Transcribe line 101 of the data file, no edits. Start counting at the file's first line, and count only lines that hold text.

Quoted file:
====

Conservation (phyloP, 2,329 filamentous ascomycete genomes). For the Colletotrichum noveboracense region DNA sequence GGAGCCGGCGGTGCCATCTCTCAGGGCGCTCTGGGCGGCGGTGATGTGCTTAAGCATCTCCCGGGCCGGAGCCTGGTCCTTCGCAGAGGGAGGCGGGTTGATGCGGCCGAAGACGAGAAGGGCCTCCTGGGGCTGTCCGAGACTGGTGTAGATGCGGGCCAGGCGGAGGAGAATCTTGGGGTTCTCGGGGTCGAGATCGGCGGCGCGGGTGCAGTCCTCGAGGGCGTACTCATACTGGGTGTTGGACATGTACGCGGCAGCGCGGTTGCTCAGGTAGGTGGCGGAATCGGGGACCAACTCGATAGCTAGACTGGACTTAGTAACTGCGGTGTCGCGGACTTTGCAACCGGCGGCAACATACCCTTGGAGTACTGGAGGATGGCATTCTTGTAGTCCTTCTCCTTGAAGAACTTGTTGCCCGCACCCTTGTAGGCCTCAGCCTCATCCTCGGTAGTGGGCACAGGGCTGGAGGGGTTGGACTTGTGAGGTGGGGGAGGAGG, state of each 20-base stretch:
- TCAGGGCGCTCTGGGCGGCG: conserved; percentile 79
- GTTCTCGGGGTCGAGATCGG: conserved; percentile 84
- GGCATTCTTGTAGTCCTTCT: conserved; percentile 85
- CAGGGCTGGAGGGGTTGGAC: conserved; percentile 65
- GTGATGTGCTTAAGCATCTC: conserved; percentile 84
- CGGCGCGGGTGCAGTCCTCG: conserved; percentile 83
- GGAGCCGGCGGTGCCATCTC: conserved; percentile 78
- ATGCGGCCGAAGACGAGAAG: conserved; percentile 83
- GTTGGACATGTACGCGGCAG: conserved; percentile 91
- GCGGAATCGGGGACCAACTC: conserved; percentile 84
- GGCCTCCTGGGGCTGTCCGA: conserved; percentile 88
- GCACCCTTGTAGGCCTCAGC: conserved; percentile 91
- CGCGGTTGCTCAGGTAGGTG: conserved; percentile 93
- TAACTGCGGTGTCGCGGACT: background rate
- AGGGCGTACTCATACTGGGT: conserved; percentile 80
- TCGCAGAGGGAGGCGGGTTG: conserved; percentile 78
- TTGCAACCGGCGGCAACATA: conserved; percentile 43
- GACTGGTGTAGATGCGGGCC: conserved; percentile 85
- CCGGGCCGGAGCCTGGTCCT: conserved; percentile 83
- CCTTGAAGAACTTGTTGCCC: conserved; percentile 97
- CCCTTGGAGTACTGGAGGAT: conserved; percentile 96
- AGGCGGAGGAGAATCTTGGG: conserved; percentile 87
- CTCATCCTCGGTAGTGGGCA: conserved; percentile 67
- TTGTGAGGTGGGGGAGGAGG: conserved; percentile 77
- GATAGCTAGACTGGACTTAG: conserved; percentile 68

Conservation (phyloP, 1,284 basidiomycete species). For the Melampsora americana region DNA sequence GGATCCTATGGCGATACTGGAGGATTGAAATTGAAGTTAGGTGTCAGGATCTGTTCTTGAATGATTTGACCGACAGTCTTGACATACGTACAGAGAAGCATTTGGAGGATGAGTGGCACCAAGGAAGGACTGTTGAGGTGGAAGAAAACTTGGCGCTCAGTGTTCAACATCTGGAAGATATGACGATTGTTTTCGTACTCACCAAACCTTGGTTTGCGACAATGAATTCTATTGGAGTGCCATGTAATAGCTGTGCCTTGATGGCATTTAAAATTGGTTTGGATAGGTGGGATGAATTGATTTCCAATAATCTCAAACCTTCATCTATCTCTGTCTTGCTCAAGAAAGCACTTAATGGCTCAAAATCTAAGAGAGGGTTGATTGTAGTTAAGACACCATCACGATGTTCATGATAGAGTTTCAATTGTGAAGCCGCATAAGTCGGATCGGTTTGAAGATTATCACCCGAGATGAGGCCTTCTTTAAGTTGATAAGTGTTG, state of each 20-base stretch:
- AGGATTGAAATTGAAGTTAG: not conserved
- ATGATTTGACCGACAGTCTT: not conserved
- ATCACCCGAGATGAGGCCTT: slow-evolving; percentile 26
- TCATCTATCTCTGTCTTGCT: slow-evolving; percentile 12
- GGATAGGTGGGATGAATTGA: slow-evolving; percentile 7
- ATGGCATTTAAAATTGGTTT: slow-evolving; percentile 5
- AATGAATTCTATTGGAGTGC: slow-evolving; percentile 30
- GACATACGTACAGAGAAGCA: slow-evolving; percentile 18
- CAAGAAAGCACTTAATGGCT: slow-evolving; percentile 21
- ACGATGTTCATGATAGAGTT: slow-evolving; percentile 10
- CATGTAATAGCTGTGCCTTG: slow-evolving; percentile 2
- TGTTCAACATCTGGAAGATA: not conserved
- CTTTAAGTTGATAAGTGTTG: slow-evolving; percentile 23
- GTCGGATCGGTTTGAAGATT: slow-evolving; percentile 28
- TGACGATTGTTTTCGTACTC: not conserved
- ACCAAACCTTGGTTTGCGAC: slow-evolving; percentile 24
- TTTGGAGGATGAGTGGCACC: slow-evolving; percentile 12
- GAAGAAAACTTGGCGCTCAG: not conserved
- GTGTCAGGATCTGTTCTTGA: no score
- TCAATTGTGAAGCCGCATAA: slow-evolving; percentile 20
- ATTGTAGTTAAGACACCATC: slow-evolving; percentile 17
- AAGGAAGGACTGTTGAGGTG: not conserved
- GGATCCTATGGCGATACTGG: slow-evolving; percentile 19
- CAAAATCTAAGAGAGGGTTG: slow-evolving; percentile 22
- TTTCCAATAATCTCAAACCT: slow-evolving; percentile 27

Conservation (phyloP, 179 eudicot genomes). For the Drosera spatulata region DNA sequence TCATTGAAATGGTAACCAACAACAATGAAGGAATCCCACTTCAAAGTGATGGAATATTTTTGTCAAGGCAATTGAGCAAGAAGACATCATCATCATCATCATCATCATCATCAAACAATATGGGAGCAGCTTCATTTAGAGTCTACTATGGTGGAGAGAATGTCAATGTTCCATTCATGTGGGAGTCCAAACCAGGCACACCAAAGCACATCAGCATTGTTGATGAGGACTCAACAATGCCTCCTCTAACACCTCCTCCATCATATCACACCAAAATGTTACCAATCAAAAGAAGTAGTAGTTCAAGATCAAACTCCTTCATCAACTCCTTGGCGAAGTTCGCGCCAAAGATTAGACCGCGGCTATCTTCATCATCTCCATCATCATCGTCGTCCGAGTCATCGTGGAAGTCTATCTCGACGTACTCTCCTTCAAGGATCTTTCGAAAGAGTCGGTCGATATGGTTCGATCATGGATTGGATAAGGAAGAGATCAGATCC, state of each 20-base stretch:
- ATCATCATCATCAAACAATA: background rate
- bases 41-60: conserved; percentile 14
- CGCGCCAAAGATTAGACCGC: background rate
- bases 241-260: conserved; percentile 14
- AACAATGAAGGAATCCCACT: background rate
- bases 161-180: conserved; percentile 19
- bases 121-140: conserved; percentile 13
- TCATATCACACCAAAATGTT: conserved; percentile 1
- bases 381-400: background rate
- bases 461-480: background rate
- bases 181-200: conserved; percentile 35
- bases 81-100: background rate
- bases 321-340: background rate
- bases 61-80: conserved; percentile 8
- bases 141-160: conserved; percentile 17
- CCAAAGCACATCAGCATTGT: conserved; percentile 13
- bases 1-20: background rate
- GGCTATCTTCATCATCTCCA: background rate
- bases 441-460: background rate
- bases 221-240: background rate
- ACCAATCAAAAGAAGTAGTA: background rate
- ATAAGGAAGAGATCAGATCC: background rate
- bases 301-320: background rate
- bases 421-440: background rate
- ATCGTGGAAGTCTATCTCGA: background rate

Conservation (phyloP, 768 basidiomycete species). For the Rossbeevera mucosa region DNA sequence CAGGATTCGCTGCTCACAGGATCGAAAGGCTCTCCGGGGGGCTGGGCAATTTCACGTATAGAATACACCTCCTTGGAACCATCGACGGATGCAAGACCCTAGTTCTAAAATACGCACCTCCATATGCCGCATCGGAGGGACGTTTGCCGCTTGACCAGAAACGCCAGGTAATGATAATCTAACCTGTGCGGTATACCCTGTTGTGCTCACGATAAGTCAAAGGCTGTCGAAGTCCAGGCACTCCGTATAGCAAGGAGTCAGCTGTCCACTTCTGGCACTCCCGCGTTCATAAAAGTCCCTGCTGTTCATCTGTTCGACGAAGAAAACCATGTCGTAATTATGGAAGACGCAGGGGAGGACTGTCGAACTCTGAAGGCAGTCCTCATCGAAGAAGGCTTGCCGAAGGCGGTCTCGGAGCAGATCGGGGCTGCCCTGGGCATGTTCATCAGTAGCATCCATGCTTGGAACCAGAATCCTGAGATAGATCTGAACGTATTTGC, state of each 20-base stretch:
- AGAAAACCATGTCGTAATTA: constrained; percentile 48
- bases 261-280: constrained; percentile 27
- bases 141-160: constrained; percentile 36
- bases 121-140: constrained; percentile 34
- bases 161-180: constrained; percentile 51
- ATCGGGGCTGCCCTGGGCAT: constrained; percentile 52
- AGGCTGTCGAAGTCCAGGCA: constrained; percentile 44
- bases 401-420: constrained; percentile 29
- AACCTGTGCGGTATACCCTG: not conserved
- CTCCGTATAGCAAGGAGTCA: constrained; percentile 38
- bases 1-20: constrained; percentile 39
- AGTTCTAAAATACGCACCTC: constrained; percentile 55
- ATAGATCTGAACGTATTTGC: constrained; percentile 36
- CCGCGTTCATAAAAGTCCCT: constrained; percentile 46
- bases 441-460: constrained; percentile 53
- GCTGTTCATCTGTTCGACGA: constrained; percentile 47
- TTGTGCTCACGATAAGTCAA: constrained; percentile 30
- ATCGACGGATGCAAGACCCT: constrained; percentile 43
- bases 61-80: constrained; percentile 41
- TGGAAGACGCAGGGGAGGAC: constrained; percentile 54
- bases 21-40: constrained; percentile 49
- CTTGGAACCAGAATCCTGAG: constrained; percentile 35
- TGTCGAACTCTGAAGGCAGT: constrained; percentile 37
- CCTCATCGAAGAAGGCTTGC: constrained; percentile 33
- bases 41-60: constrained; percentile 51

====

- CTTGGAACCAGAATCCTGAG: constrained; percentile 35